Traditional Vietnamese music is highly diverse and syncretistic, combining native and foreign influences, and influences from Vietnam's ethnic minority groups.Throughout its history, Vietnam has been most heavily influenced by the Chinese musical tradition, as an integral part, along with Korea, Mongolia and Japan. The former Indochinese kingdom of Champa also exerted some influence (albeit more minor when compared to China) on Vietnam's traditional music.
Syncretism is the combining of different beliefs, while blending practices of various schools of thought. Syncretism involves the merging or assimilation of several originally discrete traditions, especially in the theology and mythology of religion, thus asserting an underlying unity and allowing for an inclusive approach to other faiths. Syncretism also occurs commonly in expressions of arts and culture as well as politics.
Vietnam, officially the Socialist Republic of Vietnam, is the easternmost country on the Indochina Peninsula. With an estimated 94.6 million inhabitants as of 2016, it is the 15th most populous country in the world. Vietnam shares its land borders with China to the north, and Laos and Cambodia to the west. It shares its maritime borders with Thailand through the Gulf of Thailand, and the Philippines, Indonesia and Malaysia through the South China Sea. Its capital city is Hanoi, while its most populous city is Ho Chi Minh City.
Music of China refers to the music of the Chinese people, which may be the music of the Han Chinese as well as other ethnic minorities within mainland China. It also includes music produced by people of Chinese origin in some territories outside mainland China using traditional Chinese instruments or in the Chinese language. It covers a highly diverse range of music from the traditional to the modern.
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Nhã nhạc is the most popular form of imperial court music, specifically referring to the court music played from the Trần dynasty to the very last Nguyễn dynasty of Vietnam, being synthesized and most highly developed by the Nguyễn emperors. Along with nhã nhạc, the imperial court of Vietnam in the 19th century also had many royal dances which still exist to this day. The theme of most of these dances is to wish the king longevity and the country wealth.
Nhã nhạc is a form of Vietnamese court music. Vietnamese court music is very diverse, but the term nhã nhạc refers specifically to the Vietnamese court music performed from the Trần dynasty of the 13th century to the Nguyễn dynasty at the end of the 20th century.
The Trần dynasty ruled Vietnam from 1225 to 1400. The dynasty was founded when emperor Trần Thái Tông ascended to the throne after his uncle Trần Thủ Độ orchestrated the overthrow of the Lý dynasty. The final emperor of the dynasty was Thiếu Đế, who at the age of five years was forced to abdicate the throne in favor of his maternal grandfather, Hồ Quý Ly. The Trần dynasty defeated three Mongol invasions, most notably in the decisive Battle of Bạch Đằng River in 1288.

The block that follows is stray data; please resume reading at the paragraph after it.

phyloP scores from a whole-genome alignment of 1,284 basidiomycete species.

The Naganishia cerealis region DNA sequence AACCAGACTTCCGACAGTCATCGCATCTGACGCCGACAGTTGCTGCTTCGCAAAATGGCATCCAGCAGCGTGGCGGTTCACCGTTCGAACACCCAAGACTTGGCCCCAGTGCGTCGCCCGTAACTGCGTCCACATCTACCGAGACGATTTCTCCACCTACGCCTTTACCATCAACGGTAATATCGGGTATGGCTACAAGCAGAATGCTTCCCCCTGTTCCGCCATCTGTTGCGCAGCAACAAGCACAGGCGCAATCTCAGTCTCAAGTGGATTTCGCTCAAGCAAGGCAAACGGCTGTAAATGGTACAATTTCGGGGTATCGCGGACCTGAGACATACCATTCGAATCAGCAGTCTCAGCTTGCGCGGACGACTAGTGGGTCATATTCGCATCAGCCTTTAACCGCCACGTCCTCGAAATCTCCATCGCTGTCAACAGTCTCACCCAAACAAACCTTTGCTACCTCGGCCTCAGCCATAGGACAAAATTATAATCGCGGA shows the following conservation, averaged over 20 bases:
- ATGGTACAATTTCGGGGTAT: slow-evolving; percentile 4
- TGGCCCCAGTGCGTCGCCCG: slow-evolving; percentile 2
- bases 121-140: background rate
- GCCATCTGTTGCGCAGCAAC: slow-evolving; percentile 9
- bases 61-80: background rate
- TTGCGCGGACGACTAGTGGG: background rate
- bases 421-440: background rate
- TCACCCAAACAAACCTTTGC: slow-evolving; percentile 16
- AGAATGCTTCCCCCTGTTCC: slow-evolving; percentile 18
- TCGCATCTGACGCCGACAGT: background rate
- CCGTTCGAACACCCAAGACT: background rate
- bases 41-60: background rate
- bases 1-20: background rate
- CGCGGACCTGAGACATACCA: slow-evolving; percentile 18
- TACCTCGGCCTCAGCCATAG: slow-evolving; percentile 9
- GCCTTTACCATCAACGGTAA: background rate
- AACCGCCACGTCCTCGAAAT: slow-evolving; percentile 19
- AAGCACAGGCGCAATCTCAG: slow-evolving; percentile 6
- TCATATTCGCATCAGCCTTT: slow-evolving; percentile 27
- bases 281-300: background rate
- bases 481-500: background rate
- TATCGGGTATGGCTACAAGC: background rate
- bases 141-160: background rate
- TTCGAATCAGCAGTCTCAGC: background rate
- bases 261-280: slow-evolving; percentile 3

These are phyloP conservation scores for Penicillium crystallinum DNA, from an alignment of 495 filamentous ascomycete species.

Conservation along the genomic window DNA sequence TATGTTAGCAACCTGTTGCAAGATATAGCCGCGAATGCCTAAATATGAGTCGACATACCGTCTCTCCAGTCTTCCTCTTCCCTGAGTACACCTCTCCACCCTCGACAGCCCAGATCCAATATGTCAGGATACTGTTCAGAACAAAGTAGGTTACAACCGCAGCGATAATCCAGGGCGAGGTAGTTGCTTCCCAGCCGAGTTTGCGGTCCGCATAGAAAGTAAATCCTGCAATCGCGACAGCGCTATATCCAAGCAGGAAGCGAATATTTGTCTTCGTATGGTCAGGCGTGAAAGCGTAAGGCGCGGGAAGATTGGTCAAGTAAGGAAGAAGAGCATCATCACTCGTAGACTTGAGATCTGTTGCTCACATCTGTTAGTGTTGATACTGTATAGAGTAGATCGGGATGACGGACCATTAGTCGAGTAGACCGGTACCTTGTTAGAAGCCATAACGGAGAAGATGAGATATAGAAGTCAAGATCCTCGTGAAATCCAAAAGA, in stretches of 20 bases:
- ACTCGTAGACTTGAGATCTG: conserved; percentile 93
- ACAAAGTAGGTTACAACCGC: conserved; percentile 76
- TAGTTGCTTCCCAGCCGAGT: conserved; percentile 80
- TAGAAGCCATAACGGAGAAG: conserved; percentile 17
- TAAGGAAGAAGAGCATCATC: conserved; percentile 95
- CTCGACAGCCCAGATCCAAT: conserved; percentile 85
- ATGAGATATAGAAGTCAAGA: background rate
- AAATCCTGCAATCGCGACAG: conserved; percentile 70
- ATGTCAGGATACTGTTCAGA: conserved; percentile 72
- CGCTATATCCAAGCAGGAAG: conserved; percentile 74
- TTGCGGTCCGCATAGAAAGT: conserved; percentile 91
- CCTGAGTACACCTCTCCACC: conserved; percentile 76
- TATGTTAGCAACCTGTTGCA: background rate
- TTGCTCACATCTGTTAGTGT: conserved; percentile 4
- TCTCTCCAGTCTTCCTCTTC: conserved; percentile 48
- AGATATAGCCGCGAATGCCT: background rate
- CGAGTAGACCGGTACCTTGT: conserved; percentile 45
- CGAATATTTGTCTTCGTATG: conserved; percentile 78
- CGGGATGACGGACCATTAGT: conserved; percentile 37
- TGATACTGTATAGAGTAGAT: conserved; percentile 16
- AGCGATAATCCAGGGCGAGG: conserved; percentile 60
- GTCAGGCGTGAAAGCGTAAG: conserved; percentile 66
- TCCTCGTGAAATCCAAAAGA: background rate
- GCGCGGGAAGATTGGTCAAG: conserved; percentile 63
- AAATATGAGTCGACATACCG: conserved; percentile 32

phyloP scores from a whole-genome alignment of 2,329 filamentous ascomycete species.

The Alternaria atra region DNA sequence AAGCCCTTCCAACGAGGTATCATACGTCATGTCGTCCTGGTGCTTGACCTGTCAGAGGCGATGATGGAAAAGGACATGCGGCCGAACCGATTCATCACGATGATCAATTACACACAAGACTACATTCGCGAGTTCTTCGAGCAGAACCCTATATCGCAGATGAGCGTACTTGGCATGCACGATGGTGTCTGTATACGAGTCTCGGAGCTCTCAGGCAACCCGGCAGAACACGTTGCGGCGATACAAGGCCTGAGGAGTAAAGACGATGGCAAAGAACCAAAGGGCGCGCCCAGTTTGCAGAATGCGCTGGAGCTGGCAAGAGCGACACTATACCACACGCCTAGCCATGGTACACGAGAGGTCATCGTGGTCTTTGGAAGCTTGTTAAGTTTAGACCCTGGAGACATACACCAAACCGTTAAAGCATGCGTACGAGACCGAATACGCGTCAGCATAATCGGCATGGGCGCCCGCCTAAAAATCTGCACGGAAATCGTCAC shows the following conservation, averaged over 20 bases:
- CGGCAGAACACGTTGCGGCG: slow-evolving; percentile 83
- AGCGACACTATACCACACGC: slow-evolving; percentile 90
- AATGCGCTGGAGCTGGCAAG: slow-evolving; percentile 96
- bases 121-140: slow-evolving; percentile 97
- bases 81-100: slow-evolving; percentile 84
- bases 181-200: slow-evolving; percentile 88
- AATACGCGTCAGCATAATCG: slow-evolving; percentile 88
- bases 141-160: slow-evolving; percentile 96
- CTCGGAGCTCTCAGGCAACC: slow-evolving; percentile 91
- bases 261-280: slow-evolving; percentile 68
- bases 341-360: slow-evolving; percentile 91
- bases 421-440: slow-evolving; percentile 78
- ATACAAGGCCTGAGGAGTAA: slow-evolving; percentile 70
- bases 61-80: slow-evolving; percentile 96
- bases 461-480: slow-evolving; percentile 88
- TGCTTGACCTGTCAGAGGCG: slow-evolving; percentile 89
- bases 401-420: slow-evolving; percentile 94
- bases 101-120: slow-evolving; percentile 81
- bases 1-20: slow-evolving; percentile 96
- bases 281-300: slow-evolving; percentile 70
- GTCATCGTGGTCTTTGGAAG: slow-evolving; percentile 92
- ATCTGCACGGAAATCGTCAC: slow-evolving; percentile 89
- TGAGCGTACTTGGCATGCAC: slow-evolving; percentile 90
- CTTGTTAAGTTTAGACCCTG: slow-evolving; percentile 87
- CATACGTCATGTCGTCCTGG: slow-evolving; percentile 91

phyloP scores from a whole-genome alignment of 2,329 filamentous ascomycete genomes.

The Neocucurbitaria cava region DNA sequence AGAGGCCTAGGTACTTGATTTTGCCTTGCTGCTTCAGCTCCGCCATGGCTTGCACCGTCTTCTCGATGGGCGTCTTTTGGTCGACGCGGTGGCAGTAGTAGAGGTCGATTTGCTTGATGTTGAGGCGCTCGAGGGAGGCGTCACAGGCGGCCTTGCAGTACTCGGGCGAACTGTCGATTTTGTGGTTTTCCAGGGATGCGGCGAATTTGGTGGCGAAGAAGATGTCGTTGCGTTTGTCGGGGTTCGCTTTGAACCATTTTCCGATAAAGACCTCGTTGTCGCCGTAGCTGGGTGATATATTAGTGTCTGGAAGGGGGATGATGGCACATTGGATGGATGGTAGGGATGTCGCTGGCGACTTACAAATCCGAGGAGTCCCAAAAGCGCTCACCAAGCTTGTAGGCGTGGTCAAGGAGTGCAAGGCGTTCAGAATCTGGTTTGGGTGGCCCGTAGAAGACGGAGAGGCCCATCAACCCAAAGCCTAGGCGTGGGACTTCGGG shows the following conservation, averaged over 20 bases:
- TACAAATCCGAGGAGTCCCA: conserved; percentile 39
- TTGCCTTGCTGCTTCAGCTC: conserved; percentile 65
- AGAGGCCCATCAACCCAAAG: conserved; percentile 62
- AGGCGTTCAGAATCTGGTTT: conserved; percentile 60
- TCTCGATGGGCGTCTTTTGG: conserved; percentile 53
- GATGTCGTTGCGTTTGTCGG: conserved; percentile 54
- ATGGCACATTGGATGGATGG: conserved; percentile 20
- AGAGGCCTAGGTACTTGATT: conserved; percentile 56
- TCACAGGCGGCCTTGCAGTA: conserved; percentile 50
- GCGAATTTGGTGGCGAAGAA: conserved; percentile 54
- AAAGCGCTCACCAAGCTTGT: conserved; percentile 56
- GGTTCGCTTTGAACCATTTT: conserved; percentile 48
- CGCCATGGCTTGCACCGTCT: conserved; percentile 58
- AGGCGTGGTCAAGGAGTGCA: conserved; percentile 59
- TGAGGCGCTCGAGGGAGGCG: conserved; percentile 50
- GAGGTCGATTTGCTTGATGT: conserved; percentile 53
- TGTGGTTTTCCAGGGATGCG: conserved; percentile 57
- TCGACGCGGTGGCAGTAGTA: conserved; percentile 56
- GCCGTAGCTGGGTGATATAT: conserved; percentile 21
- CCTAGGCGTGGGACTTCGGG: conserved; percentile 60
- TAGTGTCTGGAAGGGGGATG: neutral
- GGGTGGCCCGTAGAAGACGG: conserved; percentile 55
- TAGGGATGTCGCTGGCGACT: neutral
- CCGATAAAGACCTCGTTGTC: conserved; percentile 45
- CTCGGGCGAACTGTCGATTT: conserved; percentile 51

The Nguyễn dynasty or House of Nguyễn was the last imperial family of Vietnam. Their ancestral line can be traced back to the beginning of the Common Era. However, only by the mid-sixteenth century the most ambitious family branch, the Nguyễn Lords had risen to conquer, control and establish feudal rule over large territory.
Classical music is also performed in honour of gods and scholars such as Confucius in temples. These categories are defined as Nhã Nhạc ("elegant music", ritual and ceremonial music), Đại nhạc ("great music"), and Tiểu nhạc ("small music") that was chamber music for the entertainment of the king.In Vietnamese traditional dance court dances were defined as either van vu (civil servant dance) or vo vu (military dance).
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Vietnamese folk music is extremely diverse and includes dân ca , quan họ , hát chầu văn , ca trù , hò , and hát xẩm , among other forms.
Quan họ singing is a Vietnamese folk music style characterized both by its antiphonal nature, with alternating groups of female and male singers issuing musical challenges and responses, and by the fact that most of the songs in the repertoire deal with topics of love and sentimentality as experienced by young adults.
Ca trù also known as hát ả đào or hát nói, is an is a Vietnamese genre of musical storytelling performed by a featuring female vocalists, with origins in northern Vietnam. For much of its history, it was associated with a geisha-like form of entertainment, which combined entertaining wealthy people as well as performing religious songs for the royal court.